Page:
Piling the good upon a tragedy
"Out of something tragic has come something very positive."
That is the way Frances Lawrence thinks of the awards for good citizenship set up in memory of her husband Philip, the headmaster stabbed to death just over five years ago when he tried to protect a pupil from a gang.
Yesterday, Home Office minister Paul Boateng and newscaster Sir Trevor McDonald, who chairs the judging panel, were to join Mrs Lawrence to launch the fifth round of awards in London.
"Everyone said they wouldn't last longer than three years," says Mrs Lawrence, an English teacher who is visibly pleased by the way the awards have flourished. They reward outstanding achievements in good citizenship - especially if they are anti-crime, anti-violence or anti-racism - by young people aged 11 to 20. Last year, nearly 100 entries produced a shortlist of 20 and seven award-winners.
The first prize of pound;1,500 went to 23 young volunteers visiting clubs to advise clubbers under 18 on safety issues, alcohol and drug abuse - and included talking to bouncers.
Pretty, pale and hesitant, Frances Lawrence seems an unlikely public champion for the scheme. Forced into the limelight in December 1995, she has been speaking out on fundamental issues ever since.
Shortly after her husband's death at St George's School in Maida Vale, she said government moves to tighten laws on the possession of knives were not enough. She called for a national forum to provide guidance on a return to spiritual values.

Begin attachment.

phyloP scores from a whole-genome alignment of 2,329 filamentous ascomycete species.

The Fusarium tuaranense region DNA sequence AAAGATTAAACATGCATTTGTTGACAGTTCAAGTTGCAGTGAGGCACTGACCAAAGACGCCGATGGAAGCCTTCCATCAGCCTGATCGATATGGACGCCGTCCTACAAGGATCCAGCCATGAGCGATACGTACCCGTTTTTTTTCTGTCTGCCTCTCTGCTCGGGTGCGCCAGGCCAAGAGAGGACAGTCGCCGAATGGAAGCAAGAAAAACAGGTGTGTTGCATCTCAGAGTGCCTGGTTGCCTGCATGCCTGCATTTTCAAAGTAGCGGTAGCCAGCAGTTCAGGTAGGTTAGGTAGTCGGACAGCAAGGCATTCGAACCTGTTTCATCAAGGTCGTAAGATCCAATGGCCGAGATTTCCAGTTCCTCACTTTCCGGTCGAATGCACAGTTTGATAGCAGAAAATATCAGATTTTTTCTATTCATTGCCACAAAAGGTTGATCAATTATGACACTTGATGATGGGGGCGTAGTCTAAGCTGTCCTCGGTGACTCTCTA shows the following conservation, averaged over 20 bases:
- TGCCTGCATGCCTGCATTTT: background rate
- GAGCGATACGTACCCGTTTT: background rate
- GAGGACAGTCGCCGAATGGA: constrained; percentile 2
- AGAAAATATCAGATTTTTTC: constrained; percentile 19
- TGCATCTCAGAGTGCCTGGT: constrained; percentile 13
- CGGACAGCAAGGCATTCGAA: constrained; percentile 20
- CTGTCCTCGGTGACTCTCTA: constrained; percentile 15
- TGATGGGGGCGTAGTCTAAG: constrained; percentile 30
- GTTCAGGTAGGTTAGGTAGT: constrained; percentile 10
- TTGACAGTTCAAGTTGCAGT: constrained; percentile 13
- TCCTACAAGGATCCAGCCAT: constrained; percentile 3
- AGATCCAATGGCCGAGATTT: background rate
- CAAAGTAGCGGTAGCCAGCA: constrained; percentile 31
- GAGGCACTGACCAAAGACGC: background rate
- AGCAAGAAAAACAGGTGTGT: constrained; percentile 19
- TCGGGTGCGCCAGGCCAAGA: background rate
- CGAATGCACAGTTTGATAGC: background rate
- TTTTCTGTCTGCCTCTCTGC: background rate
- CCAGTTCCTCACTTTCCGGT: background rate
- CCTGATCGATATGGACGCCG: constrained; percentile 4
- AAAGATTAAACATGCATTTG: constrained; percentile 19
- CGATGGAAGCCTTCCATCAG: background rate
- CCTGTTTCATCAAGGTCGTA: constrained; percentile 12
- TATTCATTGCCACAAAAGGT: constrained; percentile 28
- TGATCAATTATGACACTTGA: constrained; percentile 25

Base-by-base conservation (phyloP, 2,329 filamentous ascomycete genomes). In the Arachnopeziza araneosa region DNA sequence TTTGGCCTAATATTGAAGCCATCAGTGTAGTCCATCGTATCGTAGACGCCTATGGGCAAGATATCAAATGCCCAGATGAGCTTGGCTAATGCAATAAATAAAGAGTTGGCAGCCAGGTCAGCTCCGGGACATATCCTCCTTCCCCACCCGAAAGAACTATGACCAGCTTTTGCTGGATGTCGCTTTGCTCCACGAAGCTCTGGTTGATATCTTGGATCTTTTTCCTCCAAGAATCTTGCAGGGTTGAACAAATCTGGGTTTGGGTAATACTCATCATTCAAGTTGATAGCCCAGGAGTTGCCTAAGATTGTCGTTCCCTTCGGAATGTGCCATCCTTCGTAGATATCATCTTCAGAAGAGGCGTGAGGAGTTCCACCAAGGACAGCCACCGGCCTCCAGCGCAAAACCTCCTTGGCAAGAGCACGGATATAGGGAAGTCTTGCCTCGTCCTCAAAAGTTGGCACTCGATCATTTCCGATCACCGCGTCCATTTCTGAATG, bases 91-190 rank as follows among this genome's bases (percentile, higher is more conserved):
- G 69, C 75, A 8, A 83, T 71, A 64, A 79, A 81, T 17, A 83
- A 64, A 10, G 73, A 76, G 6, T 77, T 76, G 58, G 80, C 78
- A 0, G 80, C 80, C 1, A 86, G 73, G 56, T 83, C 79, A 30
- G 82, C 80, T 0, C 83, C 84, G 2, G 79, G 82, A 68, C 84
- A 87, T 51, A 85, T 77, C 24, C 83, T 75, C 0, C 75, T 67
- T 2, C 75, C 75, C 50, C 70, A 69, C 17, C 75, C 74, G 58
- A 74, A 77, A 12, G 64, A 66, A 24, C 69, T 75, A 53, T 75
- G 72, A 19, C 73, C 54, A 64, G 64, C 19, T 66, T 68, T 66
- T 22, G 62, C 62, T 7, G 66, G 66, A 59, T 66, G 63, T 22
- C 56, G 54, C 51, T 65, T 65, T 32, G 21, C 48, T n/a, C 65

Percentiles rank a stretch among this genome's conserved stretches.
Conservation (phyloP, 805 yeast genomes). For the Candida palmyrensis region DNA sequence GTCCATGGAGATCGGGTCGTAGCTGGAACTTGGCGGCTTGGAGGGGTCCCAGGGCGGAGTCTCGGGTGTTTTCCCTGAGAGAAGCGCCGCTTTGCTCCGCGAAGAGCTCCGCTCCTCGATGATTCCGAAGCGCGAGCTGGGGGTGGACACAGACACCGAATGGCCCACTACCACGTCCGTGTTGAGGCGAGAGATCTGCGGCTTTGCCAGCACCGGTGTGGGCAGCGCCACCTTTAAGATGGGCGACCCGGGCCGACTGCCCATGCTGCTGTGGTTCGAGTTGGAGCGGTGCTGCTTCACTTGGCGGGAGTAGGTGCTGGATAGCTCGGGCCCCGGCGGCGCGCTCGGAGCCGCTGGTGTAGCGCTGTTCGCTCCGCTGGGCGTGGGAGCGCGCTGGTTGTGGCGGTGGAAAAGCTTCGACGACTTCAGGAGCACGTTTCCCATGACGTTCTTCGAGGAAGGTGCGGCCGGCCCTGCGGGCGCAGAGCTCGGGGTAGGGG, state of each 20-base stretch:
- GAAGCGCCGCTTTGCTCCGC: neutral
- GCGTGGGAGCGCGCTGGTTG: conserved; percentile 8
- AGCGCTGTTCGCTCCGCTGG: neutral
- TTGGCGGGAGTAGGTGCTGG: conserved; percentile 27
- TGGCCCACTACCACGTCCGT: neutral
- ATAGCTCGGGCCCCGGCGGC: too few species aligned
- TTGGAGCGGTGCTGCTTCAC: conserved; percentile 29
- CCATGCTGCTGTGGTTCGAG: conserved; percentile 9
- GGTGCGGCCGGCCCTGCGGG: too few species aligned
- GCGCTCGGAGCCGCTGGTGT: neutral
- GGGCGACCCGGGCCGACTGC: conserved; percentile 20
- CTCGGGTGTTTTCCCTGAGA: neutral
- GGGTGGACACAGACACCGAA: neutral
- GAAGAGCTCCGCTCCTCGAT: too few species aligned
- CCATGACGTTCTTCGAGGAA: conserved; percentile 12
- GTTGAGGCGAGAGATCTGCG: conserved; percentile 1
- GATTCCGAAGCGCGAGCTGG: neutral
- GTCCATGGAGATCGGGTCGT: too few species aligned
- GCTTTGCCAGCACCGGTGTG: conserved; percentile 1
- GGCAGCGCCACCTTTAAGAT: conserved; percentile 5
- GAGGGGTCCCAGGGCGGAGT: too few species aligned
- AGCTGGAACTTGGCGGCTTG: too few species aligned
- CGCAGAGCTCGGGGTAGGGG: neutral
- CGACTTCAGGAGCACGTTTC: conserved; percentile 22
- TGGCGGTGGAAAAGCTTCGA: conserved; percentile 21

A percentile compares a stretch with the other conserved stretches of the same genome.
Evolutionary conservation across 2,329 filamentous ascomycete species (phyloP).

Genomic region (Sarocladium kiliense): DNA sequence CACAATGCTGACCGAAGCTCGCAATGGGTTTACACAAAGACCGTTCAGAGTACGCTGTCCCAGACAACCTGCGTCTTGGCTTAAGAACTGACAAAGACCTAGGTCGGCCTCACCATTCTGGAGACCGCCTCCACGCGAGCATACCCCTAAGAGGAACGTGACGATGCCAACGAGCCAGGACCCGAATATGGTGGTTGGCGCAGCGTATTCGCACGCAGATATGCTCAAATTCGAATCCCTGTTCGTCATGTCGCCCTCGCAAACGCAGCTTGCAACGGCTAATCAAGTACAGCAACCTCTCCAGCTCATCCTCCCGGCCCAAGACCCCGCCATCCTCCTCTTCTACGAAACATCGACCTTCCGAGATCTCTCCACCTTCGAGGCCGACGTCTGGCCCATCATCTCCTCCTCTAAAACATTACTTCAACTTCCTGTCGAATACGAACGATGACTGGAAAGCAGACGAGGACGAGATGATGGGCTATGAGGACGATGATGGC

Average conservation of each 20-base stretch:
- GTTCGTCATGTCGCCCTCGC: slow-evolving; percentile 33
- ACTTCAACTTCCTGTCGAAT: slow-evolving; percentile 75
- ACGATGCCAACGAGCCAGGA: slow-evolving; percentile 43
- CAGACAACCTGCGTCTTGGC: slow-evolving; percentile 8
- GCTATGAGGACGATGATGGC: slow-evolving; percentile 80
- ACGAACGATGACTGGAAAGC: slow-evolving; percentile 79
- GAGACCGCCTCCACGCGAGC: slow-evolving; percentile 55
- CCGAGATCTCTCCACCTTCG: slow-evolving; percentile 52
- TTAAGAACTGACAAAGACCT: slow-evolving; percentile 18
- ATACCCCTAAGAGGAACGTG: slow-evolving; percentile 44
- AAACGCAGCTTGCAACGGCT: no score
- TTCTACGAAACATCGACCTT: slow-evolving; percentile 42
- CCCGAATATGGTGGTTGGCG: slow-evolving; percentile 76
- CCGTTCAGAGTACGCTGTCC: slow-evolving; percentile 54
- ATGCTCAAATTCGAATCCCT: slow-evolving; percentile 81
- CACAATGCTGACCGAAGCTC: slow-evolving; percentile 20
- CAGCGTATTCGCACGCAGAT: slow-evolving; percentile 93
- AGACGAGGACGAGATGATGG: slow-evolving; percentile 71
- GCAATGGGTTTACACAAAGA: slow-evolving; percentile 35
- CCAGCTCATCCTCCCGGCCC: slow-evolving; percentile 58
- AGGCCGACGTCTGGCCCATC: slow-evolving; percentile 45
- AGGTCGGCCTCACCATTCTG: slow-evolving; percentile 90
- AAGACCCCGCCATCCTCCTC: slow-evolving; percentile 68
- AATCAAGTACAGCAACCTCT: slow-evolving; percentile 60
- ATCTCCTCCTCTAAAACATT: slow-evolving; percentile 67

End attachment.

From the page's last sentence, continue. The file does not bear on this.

The following autumn, she issued a "Manifesto for the Nation" in The Times, urging the banishment of violence and encouragement of civic values. Shortly after, the then Home Secretary Michael Howard announced the setting up of the Philip Lawrence awards.
Not only have the awards survived, the scheme is growing. This year, for the first time,entries will be invited from Northern Ireland. And the National Youth Agency, which took over the running of the scheme from the Home Office last year, plans to make it a year-long calendar of activities. A fellowship network of winners and a website featuring community schemes are planned.
But that depends on attracting more money from sponsors, who currently range from the National Union of Teachers to Coutts bank.
The awards already generate their own momentum. A skateboarding group from Clitheroe, for instance, advises others wanting to set up similar schemes and has put together an advice pack. Past winners are also becoming increasingly involved in judging and may eventually take on most of the running of the scheme.
Involving young people in this way is central to the way Mrs Lawrence sees citizenship. "If you don't ask them to take responsibility, they will step back," she says.
She is worried that introducing citizenship into the curriculum as a separate subject in 2002 will make it too theoretical. "We ought to ask not just what pupils learn but, within each subject, how do we inform pupils about citizenship, how do we make rounded human beings?" she says.
Her three daughters have now left home, the eldest to become a teacher. Only her 13-year-old son Lucien is left and he has won a part in the Harry Potter film.
A full-time teacher at a school in Ealing, west London, she is leaving her current teaching post in July "for personal reasons" and will probably spend more time on the awards scheme, as well as pursuing "education in some form". "I love teaching," she says intensely.
For information about the awards, contact: Information Services, National Youth Agency, 17-23 Albion Street, Leicester LE1 6GD. Tel: 0116 285 3792, fax: 0116 285 3775, e-mail: firstname.lastname@example.org. Entries must be in by early September and the awards are presented on December 8, the anniversary of Mr Lawrence's death